Anglo Adventure

Travel with a sense of humor


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Travel Pictures: Put a Bird on It

You know what turns a boring, mediocre travel photo into something beautiful? A bird. It doesn’t even have to be a rare bird, a scrappy seagull or downtrodden pigeon can make your travel pictures stunning.

Below is a travel photo narrative of bird photo bombs.

Travel photography tips

My number one travel photography tip: the best photographs happen by mistake.

I learned this while walking through London in shoes that pinched my feet. The clouds parted and a rainbow arched over the city. Freakin’ magical. I turned all the way around on a crowded street, snapped off a few pictures of the rainbow.

The he man behind me asks, “Blimey, don’t they have rainbows where you’re from?” his lips curled in an I-Hate-Tourists sneer. He looked so mad, I feared he would reach out and smash my camera. I felt like the biggest rube. There I was in my holy jeans and stupid shoes with a giant camera strapped to my neck getting called out by a real Londoner.

But it was worth it because I got a bunch of really great photos of a rainbow over London, including the one above with the bird flying across the square. My point is this: take a lot of photos. Don’t live through the lens, be in the present moment, but be ready to snap away the moment a great scene reveals itself.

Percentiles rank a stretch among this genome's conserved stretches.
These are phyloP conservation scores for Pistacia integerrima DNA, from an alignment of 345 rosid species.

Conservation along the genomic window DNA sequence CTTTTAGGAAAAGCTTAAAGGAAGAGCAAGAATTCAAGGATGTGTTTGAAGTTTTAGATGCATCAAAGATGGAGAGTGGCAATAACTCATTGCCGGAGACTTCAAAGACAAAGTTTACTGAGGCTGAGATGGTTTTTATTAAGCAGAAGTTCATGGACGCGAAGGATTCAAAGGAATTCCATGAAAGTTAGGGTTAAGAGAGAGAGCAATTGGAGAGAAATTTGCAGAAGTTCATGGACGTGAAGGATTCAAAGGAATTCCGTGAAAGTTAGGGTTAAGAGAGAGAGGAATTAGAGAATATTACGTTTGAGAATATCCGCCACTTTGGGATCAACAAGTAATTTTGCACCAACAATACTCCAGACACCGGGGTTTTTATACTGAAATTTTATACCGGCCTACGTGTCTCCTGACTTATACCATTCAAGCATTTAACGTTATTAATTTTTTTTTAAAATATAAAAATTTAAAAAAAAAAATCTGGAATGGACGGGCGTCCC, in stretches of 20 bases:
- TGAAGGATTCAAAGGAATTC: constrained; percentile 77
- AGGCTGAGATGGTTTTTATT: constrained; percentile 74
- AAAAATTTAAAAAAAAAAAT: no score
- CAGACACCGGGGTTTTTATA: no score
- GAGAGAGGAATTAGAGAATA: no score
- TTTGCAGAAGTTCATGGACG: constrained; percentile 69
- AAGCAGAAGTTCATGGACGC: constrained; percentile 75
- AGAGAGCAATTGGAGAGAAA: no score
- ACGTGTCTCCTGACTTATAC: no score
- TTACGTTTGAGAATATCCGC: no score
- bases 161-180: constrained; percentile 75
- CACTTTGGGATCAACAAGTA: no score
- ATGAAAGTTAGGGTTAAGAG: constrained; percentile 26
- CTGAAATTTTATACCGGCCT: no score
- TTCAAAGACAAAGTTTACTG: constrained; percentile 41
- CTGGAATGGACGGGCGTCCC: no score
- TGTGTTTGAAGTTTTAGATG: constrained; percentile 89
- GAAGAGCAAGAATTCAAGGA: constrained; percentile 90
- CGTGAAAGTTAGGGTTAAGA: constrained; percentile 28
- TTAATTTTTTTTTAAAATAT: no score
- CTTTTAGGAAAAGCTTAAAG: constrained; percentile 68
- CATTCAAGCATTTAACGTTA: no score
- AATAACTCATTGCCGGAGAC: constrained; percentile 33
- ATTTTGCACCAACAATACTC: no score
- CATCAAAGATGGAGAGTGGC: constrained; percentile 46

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The Art of Rejection

I am writing this for anyone who considers themselves an artist and has the glamourous job of creating something, submitting it and waiting for the inevitable words:

Sorry not for us

___ (*NOT YOU*) won the You are a Writing God Fellowship.

….not quite right for our pompous-ass publication.

No matter what it says, you hear the same thing. “You: no good. Stop now.”

Reflections of/the way rejection used to be 

writing-writing-tips-how-to-handle-rejection

A rejection letter is only a stop sign if you let it be.

The first rejection slip I ever received came before I ever submitted anything, in the form of cruel words from others. Girls iced me out of the cool cliques. Boys I liked who didn’t like me and made it a point to announce it. Teachers who ignored me. Thankfully, my childhood happened well before the internet because I am quite if cyber bullying existed, it would have pushed me into crazy territory.

Getting bullied isn’t a rite of passage. It’s crowdsourced abuse.

For a long time, I feared rejection so much, all of my writing resided in my notebook or my mind. I lived inside my own head, scared to make a squeak. No standing and delivering for me; I curled up and withdrew. Continue reading